In a partial solution to a nagging Pentagon problem, disabled military veterans will have cuts to their pensions restored as part of the omnibus spending bill introduced Monday evening.
“We came up with the fix for the disability and the survivor part, which is a down payment while they get ready to do comprehensive reform and get ready to do the presidential commission,” Senate Appropriations Committee Chairwoman Barbara Mikulski said ahead of the bill’s release Monday. “So we made a down payment for the neediest, which were the disabled of working age and the survivors.”
Pension changes that were made for other veterans in last year’s budget agreement will be addressed later this year by the Senate Armed Services Committee and other panels.
The reductions to disabled veterans’ pensions were part of a larger cut included in the budget deal reached by Senate Budget Committee Chairwoman Patty Murray and House Budget Chairman Paul Ryan last month. The provision would decrease the annual cost-of-living adjustment for working-age military retirees by a total of 1 percent over 10 years.
The inclusion of disabled veterans has drawn strong criticism from veterans’ groups, members of Congress in both parties, and even Defense Secretary Chuck Hagel. Ryan and Murray quickly backed away from the inclusion of veterans who retired for medical reasons, referring to it as a mistake.
The move to reverse cuts for disabled military retirees as part of the omnibus spending bill addresses less than a tenth of the original cut of approximately $6 billion. Sen. Jeff Sessions, R-Ala., estimated that a provision to eliminate the COLA cuts for disabled vets, coupled with a reversal of the decrease in annuities for military survivors, would cost approximately $593 million.
“So you still have got the vast majority of people who served their country, have been receiving payments or expect payments, receiving quite a bit of reductions,” Sessions said.
Sen. Kelly Ayotte also spoke out Monday against a handful of defense-related cuts in the budget agreement, including the decrease in the cost-of-living adjustment for veterans who retired due to injury.
“The more I press the Pentagon for answers, the more I learn how egregious the military benefit cuts are in the budget deal,” the New Hampshire Republican said. “The cost-of-living adjustment cuts unfairly shortchange military retirees, military survivors, and the combat-injured to pay for more Washington spending.”
Ayotte is one of a handful of senators seeking to link a repeal of the military pension cuts to a three-month extension of long-term unemployment insurance. The measure would be paid for “within the budget window,” Ayotte and other senators said in a joint release.
Sen. Roger Wicker of Mississippi, who led an effort by Republican senators to attach an amendment reversing the cuts to the budget agreement but were ultimately unsuccessful, said the decision to reverse the pension cuts for disabled veterans would not keep him from voting for the appropriations bill.
“It may take a little steam out of our effort, but I just think it is so unfair to change the rules for veterans who have already completed their part of the bargain that I think eventually sometime in the next year or so, get the whole thing corrected,” Wicker said.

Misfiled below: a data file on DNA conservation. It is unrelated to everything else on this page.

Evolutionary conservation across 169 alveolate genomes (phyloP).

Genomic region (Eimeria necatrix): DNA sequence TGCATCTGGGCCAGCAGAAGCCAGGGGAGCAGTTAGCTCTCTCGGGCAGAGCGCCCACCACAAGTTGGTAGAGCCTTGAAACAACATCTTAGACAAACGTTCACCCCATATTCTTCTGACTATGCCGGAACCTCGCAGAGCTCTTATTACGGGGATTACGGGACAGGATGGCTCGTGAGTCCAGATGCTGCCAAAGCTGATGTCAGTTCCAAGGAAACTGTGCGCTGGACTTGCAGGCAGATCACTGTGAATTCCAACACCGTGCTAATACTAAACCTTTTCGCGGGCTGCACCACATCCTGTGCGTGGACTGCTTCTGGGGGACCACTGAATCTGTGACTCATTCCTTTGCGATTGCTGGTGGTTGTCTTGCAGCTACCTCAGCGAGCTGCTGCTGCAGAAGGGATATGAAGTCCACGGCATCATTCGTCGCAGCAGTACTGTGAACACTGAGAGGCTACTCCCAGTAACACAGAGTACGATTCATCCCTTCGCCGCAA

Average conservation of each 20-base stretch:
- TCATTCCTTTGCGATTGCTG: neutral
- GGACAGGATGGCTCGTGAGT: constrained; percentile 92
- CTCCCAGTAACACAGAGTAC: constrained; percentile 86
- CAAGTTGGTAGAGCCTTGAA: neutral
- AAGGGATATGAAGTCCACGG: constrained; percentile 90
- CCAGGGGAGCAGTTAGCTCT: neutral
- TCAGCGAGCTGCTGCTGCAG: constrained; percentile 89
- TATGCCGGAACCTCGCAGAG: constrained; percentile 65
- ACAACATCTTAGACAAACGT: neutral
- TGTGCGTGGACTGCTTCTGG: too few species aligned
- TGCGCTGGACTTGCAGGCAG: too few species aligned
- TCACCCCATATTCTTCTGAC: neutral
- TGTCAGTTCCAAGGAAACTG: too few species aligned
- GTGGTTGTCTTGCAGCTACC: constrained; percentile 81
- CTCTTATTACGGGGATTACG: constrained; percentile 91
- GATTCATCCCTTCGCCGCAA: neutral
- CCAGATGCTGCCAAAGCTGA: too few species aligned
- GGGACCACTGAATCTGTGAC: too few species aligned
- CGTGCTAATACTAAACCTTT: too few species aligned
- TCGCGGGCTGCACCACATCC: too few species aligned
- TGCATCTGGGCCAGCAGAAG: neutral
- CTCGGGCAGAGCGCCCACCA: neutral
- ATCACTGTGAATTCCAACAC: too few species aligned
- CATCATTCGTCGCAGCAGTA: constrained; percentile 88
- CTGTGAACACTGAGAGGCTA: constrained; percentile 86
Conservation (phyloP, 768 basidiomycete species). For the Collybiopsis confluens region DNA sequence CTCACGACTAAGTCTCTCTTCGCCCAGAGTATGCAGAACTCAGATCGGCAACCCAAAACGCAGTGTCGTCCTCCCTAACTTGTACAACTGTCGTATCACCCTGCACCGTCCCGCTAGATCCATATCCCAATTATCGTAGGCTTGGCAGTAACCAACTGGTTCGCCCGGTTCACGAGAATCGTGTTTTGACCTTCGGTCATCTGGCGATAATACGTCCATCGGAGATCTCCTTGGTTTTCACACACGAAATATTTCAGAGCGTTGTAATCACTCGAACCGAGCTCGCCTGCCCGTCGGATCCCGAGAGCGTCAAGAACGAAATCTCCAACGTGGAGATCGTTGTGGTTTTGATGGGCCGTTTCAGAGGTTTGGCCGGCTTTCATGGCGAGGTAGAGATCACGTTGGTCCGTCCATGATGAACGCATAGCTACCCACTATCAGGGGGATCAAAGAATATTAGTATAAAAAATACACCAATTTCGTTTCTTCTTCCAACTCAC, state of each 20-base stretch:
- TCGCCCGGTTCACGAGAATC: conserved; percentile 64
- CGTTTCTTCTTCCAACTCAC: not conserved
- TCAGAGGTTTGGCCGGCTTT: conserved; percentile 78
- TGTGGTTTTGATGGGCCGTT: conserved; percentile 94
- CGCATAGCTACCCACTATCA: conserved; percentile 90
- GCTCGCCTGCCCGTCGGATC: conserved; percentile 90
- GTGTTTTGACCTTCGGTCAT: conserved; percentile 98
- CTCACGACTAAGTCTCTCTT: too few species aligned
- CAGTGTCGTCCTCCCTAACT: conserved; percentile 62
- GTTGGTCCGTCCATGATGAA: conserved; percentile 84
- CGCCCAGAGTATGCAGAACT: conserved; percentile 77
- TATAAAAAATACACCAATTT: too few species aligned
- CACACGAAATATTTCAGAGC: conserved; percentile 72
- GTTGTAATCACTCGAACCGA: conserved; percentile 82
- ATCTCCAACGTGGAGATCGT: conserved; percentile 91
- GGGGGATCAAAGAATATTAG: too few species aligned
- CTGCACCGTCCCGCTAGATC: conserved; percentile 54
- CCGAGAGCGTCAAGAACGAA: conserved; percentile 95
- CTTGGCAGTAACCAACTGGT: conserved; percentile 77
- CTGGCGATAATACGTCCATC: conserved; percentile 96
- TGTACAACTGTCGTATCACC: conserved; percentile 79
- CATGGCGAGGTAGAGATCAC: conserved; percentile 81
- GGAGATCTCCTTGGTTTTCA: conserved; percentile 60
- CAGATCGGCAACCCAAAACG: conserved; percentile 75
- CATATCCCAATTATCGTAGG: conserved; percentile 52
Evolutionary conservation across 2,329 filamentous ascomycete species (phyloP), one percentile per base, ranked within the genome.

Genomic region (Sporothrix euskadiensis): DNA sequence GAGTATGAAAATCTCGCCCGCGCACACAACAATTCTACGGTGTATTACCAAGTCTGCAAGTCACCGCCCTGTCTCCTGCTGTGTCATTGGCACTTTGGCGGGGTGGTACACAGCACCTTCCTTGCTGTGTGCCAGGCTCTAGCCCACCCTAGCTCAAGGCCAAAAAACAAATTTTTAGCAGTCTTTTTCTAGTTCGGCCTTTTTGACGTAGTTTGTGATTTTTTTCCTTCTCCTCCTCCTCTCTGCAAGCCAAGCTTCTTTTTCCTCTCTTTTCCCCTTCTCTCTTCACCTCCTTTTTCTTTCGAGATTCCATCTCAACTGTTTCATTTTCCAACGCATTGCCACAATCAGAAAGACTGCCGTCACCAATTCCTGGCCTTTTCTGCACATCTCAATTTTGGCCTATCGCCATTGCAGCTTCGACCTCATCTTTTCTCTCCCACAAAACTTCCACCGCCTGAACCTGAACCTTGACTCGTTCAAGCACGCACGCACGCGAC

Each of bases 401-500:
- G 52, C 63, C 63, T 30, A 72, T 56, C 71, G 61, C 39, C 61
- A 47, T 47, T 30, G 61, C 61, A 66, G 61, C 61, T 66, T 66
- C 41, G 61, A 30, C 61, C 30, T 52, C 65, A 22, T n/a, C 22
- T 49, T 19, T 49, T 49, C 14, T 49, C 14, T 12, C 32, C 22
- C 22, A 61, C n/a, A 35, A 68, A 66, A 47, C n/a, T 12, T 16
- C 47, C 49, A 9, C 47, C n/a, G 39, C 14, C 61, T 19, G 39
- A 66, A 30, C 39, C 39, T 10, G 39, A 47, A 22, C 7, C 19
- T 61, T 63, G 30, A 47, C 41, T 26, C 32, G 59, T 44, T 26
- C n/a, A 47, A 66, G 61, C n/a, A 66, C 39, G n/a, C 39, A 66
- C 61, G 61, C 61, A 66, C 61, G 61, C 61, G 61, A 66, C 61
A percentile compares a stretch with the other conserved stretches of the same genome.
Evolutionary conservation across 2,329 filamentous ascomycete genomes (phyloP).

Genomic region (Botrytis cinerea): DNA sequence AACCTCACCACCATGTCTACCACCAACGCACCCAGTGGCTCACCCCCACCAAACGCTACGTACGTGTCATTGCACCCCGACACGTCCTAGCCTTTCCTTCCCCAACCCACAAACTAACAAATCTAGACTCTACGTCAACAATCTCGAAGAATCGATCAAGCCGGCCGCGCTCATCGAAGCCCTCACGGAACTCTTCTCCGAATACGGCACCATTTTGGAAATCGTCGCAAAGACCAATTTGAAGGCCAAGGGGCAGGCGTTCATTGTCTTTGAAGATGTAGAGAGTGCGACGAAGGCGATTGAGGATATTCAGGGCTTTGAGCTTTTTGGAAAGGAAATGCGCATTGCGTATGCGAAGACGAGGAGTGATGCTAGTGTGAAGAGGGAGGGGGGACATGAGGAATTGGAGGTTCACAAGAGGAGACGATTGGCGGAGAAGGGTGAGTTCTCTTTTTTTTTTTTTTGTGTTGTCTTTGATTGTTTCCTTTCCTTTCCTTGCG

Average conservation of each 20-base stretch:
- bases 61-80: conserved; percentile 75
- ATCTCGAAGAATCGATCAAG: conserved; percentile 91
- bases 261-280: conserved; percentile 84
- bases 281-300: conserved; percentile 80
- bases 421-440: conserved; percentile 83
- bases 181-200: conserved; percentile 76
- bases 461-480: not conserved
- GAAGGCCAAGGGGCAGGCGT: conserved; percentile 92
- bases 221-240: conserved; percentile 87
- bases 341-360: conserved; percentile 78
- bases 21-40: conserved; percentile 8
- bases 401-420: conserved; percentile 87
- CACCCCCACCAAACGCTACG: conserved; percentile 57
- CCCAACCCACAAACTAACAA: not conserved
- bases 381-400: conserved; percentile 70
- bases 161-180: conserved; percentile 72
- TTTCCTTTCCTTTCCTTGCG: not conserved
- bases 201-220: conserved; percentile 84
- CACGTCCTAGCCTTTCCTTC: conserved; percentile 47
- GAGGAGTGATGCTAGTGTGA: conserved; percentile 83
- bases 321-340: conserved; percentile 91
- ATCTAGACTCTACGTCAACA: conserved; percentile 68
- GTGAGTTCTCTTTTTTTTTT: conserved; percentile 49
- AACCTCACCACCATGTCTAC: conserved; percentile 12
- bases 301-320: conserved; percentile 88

Congress has plenty of options for rolling back the majority of the cuts. Members have filed about a dozen bills in less than a month to restore the COLA funding in its entirety.
Some, including a proposal by Sens. Mark Pryor, D-Ark., and Kay Hagan, D-N.C., push for an outright repeal of the cuts. Others, including Rep. Dan Maffei, D-N.Y., and Sen. Jeanne Shaheen, D-N.H., are seeking to offset funding to reverse the cuts by closing a tax loophole used by offshore corporations.
Gen. Ray Odierno, the chief of staff for the Army, said last week that he has “not thought about it being linked to anything else,” when asked at the National Press Club about Rep. Darrell Issa’s proposal to tie the funds to changes in the postal system.
“It’s time for us to look at pay and compensation.”¦ I believe if we continue on the path that we’re on, that we’ll have to reduce our end strength even more,” he added.
His comments are similar to those made by Hagel and Joint Chiefs of Staff Chairman Martin Dempsey, who both declined last month to say where the Defense Department will recommend cuts from their budget for the 2015 fiscal year, or if that could include compensation.
The two Defense officials backed the budget agreement, pitting them against veterans’ groups, including the Military Coalition and the Military Officers Association of America, which continue to lobby lawmakers to restore the full $6 billion in cuts.
And senators don’t expect to let the issue go. Sen. Lindsey Graham, R-S.C., said members will push to repeal the full cuts “until we get it fixed,” adding that he hopes a solution will be found by the November elections.
But the issue could stretch beyond that. The Military Compensation and Retirement Modernization Commission, which was supposed to have recommended changes to the military’s compensation and retirement system by May, had its deadline extended until February 2015. And the Senate Armed Service Committee plans to review all changes to military pensions before the cuts go into effect in December 2015.
Sarah Mimms contributed
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